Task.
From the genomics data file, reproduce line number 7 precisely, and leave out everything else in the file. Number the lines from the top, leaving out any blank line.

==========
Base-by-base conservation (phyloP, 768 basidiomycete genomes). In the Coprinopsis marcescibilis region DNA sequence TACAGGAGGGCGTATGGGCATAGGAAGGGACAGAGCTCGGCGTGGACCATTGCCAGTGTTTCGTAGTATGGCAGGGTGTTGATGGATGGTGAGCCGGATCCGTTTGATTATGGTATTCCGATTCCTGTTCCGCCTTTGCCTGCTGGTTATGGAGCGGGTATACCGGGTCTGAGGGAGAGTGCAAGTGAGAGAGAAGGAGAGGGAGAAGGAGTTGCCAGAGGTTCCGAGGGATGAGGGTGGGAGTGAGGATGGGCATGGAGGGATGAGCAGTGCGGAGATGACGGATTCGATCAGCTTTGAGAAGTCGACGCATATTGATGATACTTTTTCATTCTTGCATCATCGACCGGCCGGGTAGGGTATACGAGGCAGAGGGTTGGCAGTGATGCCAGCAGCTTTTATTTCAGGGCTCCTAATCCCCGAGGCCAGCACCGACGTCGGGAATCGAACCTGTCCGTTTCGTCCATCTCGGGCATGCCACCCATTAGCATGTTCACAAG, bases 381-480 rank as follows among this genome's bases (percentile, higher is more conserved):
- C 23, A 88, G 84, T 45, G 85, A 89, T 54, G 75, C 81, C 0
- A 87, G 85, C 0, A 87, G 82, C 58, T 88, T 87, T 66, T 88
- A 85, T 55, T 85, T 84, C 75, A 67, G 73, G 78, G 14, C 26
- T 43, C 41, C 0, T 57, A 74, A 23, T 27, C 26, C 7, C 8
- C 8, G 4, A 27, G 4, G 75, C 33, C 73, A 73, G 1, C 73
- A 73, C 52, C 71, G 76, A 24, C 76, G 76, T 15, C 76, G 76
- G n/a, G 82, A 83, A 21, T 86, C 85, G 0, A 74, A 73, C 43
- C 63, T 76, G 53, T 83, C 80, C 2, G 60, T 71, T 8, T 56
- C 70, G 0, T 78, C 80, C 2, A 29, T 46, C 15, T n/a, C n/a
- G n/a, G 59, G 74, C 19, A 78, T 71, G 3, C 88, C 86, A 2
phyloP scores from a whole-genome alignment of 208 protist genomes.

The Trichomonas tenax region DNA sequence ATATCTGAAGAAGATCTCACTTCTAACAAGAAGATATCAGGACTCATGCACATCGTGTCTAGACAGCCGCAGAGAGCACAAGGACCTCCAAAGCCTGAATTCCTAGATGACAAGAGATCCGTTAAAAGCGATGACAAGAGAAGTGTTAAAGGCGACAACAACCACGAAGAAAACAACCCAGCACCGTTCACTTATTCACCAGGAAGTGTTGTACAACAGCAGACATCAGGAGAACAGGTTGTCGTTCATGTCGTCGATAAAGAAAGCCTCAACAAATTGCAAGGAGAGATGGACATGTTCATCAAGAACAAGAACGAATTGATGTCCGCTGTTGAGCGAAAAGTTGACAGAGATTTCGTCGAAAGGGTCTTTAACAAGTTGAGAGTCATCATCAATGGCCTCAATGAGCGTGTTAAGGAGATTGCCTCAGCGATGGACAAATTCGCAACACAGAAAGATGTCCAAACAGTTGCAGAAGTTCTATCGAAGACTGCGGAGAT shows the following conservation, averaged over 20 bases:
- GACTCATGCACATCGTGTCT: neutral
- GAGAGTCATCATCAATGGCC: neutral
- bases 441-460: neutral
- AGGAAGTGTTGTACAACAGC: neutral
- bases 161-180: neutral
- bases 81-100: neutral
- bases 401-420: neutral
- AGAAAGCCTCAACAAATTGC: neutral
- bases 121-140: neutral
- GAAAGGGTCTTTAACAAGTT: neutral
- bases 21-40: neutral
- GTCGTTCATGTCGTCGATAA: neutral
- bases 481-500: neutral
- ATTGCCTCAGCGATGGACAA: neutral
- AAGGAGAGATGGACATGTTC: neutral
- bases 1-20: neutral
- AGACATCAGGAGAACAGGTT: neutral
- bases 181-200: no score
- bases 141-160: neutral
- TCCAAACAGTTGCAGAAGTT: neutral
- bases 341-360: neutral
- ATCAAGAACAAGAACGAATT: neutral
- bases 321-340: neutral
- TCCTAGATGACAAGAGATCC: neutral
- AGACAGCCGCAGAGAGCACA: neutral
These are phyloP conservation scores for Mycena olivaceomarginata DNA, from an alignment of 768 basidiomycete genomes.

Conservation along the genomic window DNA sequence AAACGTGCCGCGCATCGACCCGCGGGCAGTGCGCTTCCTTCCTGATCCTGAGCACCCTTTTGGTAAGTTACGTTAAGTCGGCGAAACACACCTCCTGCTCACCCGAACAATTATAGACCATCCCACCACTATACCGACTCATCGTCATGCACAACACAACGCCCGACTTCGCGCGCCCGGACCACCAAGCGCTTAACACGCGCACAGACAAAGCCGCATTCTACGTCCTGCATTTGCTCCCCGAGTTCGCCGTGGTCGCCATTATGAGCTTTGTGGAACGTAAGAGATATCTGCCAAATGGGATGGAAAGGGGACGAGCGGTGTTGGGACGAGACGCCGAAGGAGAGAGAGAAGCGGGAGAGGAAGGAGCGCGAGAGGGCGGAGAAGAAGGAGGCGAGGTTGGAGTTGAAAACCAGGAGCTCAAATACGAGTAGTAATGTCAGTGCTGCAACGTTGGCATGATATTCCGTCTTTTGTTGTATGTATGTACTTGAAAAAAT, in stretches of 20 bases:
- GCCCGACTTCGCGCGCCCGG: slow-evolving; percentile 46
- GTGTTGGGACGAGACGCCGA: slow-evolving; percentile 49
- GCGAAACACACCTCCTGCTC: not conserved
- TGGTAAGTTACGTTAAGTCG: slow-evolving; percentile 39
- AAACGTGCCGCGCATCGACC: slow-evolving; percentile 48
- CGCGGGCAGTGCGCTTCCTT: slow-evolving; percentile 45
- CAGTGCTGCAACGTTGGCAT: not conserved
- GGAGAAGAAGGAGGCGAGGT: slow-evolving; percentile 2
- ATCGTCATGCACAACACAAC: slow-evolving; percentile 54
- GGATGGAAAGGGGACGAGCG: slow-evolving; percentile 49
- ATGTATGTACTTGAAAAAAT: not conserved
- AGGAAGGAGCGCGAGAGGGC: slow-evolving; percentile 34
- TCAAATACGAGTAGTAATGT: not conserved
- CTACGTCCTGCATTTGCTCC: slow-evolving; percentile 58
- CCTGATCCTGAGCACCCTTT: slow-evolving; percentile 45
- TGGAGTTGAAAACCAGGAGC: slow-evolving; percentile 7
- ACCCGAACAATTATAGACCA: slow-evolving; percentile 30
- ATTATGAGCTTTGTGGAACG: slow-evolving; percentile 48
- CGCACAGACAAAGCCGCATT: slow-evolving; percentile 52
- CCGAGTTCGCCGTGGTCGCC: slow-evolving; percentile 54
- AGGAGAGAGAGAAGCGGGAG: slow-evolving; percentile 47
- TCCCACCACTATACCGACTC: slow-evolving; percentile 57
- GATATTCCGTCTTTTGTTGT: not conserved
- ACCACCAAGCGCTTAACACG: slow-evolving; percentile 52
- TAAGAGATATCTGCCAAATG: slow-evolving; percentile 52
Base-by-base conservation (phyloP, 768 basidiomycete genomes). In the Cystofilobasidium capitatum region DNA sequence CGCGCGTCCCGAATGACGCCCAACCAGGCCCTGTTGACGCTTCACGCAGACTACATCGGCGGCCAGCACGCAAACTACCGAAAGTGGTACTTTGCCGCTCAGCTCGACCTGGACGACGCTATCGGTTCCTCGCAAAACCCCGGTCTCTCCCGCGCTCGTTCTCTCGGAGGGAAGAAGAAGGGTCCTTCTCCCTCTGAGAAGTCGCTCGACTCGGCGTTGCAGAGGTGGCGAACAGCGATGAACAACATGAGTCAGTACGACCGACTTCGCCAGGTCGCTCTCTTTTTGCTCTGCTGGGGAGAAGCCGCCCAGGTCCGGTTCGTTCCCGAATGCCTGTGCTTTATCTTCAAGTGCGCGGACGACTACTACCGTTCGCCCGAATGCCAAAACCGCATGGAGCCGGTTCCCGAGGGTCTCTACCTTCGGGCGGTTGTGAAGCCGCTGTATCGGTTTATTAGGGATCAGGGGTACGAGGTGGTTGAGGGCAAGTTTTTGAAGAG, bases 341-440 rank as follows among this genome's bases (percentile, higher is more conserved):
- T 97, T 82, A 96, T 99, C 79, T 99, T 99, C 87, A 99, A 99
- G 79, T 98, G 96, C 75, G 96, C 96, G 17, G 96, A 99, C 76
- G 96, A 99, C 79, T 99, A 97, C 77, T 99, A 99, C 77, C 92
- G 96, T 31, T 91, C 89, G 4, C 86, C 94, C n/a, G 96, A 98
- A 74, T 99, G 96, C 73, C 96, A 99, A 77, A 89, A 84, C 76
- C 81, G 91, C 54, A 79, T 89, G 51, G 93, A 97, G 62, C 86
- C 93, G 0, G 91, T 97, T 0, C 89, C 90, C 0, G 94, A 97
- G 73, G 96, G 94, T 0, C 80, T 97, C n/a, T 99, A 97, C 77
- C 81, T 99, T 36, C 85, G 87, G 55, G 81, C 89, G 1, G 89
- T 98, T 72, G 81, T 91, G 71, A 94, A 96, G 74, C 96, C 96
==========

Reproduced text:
- A 73, C 52, C 71, G 76, A 24, C 76, G 76, T 15, C 76, G 76